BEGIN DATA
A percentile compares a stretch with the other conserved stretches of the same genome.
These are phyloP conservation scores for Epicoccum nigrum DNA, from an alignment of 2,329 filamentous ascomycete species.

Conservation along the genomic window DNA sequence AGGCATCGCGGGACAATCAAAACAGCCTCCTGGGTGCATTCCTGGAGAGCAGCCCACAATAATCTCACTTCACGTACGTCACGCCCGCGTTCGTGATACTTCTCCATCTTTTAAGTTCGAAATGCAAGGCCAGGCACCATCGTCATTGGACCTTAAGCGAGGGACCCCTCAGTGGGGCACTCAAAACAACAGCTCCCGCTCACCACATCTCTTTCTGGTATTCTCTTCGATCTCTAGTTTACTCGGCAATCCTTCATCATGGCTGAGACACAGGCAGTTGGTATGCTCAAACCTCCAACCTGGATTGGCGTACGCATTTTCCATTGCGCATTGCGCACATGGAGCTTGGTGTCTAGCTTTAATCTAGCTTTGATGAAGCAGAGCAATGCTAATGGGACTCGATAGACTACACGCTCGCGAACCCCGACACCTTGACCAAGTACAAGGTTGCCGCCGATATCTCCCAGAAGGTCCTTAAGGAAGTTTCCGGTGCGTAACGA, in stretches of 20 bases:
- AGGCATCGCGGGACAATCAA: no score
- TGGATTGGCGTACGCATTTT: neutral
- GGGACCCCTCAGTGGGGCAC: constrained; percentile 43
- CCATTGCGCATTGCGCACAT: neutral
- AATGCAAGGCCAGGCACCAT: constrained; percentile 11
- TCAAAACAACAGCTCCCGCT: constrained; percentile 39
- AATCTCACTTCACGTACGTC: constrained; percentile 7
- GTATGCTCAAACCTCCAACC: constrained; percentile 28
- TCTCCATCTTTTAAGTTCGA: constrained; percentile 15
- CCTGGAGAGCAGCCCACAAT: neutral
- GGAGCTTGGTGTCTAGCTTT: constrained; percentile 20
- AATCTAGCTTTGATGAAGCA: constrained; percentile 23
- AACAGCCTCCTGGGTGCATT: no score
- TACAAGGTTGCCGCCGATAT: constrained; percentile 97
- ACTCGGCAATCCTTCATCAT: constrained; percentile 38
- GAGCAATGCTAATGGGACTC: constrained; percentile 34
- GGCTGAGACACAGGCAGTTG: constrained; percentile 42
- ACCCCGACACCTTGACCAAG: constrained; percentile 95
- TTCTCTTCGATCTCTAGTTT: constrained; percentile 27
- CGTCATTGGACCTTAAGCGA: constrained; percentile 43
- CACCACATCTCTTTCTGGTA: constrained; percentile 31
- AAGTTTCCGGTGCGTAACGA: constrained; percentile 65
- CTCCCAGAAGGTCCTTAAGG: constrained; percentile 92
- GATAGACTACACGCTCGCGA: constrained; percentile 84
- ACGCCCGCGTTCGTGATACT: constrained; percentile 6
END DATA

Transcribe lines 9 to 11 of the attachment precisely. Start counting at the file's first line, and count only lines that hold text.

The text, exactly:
- TCAAAACAACAGCTCCCGCT: constrained; percentile 39
- AATCTCACTTCACGTACGTC: constrained; percentile 7
- GTATGCTCAAACCTCCAACC: constrained; percentile 28